Tuesday, November 14, 2017

What Matters for Moore Is the View from Alabama, Not Washington

The accelerating litany of serious accusations against U.S. Senate candidate Roy Moore of Alabama has prompted incumbent Republican senators to denounce and distance themselves from their party's embattled nominee over the past few days. Reactions within the chamber that Moore seeks to join next month have been uniformly harsh, ranging from the withdrawal of previous endorsements to calls for Moore to be immediately expelled from the Senate if he were to win the December 12 election.

Reporters are busy this week chasing down reluctant Republicans in Capitol hallways to put them on record about the Moore situation, revealing what appears to be a rough consensus that (a) Moore should drop out of the race and (b) a more suitable Republican candidate should mount a write-in campaign regardless of whether he does drop out.

This is all perfectly newsworthy, but not likely to matter too much in terms of what happens from here. Moore has no particular reason to listen to what Washington Republicans say. If he thought that he couldn't win despite their opposition, he might consider withdrawing to avoid a humiliating defeat—but why would he think that? After all, Moore defeated the appointed incumbent, Luther Strange, by nine points in the Republican primary runoff even though Strange enjoyed the backing of virtually all of the party's national elected leadership.

Of course, the most powerful Republican in Washington has yet to weigh in; a presidential denouncement would be more damaging to Moore than criticisms from the likes of Jeff Flake and Susan Collins. Even so, Trump inserting himself into the race seems like a necessary but hardly sufficient prerequisite for a Moore withdrawal or successful end-around of the official Republican nominee via write-in balloting.

And the president seems unlikely to devote himself to pushing Moore out once he returns to the White House from his trip overseas. Trump felt burned by the primary, when he campaigned for Strange only to see Alabama Republicans choose Moore instead, and will not be enthusiastic about taking on the risk of exhibiting political weakness a second time in the same election.  Plus, the specific nature of the accusations against Moore makes the whole issue a treacherous one for Trump to raise given his own personal record. He's in a poor position to adopt the this-is-not-what-the-Republican-Party-stands-for argument that George H. W. Bush made when disavowing David Duke's 1990 campaign against Louisiana senator Bennett Johnston, the closest parallel to the current situation in modern Senate history.

It's only natural for a press corps based in Washington to adopt a Washington-centric view of the race. But Alabama residents are more likely to be influenced by other Alabama residents. If Moore drops out (an unlikely development), if a write-in campaign gains traction, or if a critical mass of Republican voters skips the election or defects to Democratic nominee Doug Jones, it will reflect the political environment in Alabama and the behavior of party leaders, elected officials, and media outlets at the state level. And so far, the Moore revelations have been met with much less shock and outrage in the places where this election will actually be decided than in the Potomac-adjacent environs where Republican federal officeholders preside with waning influence over the untidy affairs of their party.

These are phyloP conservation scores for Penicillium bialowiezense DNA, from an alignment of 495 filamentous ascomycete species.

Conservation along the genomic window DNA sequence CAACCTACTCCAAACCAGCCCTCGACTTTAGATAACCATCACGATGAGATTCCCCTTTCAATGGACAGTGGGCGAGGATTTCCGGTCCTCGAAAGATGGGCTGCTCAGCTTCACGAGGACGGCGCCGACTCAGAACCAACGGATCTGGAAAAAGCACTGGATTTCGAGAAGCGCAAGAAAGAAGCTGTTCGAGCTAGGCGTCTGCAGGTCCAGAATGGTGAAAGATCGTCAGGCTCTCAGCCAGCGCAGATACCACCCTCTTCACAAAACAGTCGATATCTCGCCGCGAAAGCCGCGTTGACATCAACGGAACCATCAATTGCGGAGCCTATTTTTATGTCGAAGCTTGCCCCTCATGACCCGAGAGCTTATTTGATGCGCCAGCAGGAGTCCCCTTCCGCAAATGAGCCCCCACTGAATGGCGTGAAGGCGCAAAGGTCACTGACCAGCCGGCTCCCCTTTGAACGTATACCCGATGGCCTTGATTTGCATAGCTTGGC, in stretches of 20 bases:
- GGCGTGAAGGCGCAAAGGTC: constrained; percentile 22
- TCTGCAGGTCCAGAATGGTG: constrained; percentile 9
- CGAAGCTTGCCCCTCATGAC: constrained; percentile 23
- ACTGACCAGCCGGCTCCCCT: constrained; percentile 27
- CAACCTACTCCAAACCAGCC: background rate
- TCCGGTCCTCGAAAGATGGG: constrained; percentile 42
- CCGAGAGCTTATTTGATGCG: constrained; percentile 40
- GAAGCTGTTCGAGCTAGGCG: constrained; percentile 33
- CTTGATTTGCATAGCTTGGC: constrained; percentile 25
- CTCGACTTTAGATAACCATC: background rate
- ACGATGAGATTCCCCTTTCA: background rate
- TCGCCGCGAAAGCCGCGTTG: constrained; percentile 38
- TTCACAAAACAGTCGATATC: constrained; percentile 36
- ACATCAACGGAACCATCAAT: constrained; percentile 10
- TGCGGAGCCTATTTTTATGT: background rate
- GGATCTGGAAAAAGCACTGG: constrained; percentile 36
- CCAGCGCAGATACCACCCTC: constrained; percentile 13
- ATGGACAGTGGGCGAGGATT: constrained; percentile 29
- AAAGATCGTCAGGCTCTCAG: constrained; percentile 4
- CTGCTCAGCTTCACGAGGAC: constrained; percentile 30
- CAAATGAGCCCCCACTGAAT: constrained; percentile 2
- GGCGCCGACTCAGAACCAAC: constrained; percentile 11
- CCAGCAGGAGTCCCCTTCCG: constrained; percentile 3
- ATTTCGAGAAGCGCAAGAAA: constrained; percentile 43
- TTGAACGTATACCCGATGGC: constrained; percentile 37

Tuesday, November 07, 2017

2017 Election Recap: Some Rules Still Apply

It's an unfortunate quirk of the American political calendar that Virginia is one of only five states that do not select their governor at the same time as either presidential or congressional midterm elections. Political junkies are especially starved for election news in odd-numbered years, raising the danger of over-interpreting the scattered results that do occur. And the fact that one of the two states happening to vote in 2017 is also home to most of the national political media guarantees that attention will disproportionately fall on Virginia, dependably exaggerating the importance of the outcome of its state-level elections. (It's hard to imagine, say, Missouri or Arizona receiving nearly this much notice if it were in the same position.)

The real importance of the Democratic victories in Virginia (and New Jersey, and in scattered locations elsewhere) is not that they tell us much that we don't already know. Instead, they are just a few more data points confirming one of the most dependable rules in American politics: the president's party predictably loses ground in down-ballot races, and the amount of ground lost is correlated with the president's unpopularity.

And Trump is quite unpopular. His job approval rating is the lowest of any president on record during his first year in office, and roughly half of the country not only disapproves but strongly disapproves of his performance. The unexpectedly high Democratic turnout in Virginia tonight suggests that Democratic voters are highly motivated to express their opposition to the president and the ruling GOP when given the opportunity—even in the absence of a personally charismatic Democratic candidate. This is hardly a surprise, but it still demonstrates that the laws of American politics have not been completely rewritten in the Trump era. There were many good reasons to believe that 2018 was shaping up to be a good Democratic year before tonight's results rolled in, and the outcomes in Virginia and elsewhere simply constitute one more good reason.

If there is any actual further importance to the outcome tonight, it comes from the effect that the election returns might have on the calculations of incumbent politicians and potential challengers. If a number of Republicans representing competitive districts begin to mull retirement in response to tomorrow morning's headlines, and if an array of talented Democratic candidates gain enough confidence from these results to throw their hats into the ring for Congress and other offices, than tonight's events will indeed exert an effect on what happens next year. But there is still a long way to go until November 2018, and the nation's political climate cannot be foreseen with precision a full year ahead of time on the basis of a few state and local elections tonight.